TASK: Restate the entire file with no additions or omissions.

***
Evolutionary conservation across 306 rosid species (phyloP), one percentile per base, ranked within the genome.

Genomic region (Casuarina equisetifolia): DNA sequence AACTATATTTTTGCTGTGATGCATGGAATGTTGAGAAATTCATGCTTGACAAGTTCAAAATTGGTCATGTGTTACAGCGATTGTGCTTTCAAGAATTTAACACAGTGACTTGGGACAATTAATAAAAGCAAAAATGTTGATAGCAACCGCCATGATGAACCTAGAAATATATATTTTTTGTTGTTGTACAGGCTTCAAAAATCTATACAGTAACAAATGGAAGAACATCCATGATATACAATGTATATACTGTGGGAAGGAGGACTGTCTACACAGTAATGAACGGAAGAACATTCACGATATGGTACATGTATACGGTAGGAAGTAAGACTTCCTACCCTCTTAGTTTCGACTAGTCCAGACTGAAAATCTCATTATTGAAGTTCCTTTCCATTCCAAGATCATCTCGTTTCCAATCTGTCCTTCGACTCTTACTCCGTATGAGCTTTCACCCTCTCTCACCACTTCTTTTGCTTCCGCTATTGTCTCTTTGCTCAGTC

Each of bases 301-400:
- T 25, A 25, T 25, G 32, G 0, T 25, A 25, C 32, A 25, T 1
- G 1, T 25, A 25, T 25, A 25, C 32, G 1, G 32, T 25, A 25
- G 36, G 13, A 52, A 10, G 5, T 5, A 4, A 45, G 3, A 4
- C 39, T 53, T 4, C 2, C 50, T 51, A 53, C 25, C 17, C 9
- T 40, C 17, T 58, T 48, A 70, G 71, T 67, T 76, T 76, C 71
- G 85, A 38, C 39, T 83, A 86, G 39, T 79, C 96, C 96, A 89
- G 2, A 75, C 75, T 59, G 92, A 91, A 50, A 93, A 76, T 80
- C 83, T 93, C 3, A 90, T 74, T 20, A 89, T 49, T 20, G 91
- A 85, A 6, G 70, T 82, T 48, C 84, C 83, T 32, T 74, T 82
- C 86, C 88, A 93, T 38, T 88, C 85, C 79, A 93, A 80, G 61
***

Evolutionary conservation across 306 rosid species (phyloP), one percentile per base, ranked within the genome.

Genomic region (Casuarina equisetifolia): DNA sequence AACTATATTTTTGCTGTGATGCATGGAATGTTGAGAAATTCATGCTTGACAAGTTCAAAATTGGTCATGTGTTACAGCGATTGTGCTTTCAAGAATTTAACACAGTGACTTGGGACAATTAATAAAAGCAAAAATGTTGATAGCAACCGCCATGATGAACCTAGAAATATATATTTTTTGTTGTTGTACAGGCTTCAAAAATCTATACAGTAACAAATGGAAGAACATCCATGATATACAATGTATATACTGTGGGAAGGAGGACTGTCTACACAGTAATGAACGGAAGAACATTCACGATATGGTACATGTATACGGTAGGAAGTAAGACTTCCTACCCTCTTAGTTTCGACTAGTCCAGACTGAAAATCTCATTATTGAAGTTCCTTTCCATTCCAAGATCATCTCGTTTCCAATCTGTCCTTCGACTCTTACTCCGTATGAGCTTTCACCCTCTCTCACCACTTCTTTTGCTTCCGCTATTGTCTCTTTGCTCAGTC

Each of bases 301-400:
- T 25, A 25, T 25, G 32, G 0, T 25, A 25, C 32, A 25, T 1
- G 1, T 25, A 25, T 25, A 25, C 32, G 1, G 32, T 25, A 25
- G 36, G 13, A 52, A 10, G 5, T 5, A 4, A 45, G 3, A 4
- C 39, T 53, T 4, C 2, C 50, T 51, A 53, C 25, C 17, C 9
- T 40, C 17, T 58, T 48, A 70, G 71, T 67, T 76, T 76, C 71
- G 85, A 38, C 39, T 83, A 86, G 39, T 79, C 96, C 96, A 89
- G 2, A 75, C 75, T 59, G 92, A 91, A 50, A 93, A 76, T 80
- C 83, T 93, C 3, A 90, T 74, T 20, A 89, T 49, T 20, G 91
- A 85, A 6, G 70, T 82, T 48, C 84, C 83, T 32, T 74, T 82
- C 86, C 88, A 93, T 38, T 88, C 85, C 79, A 93, A 80, G 61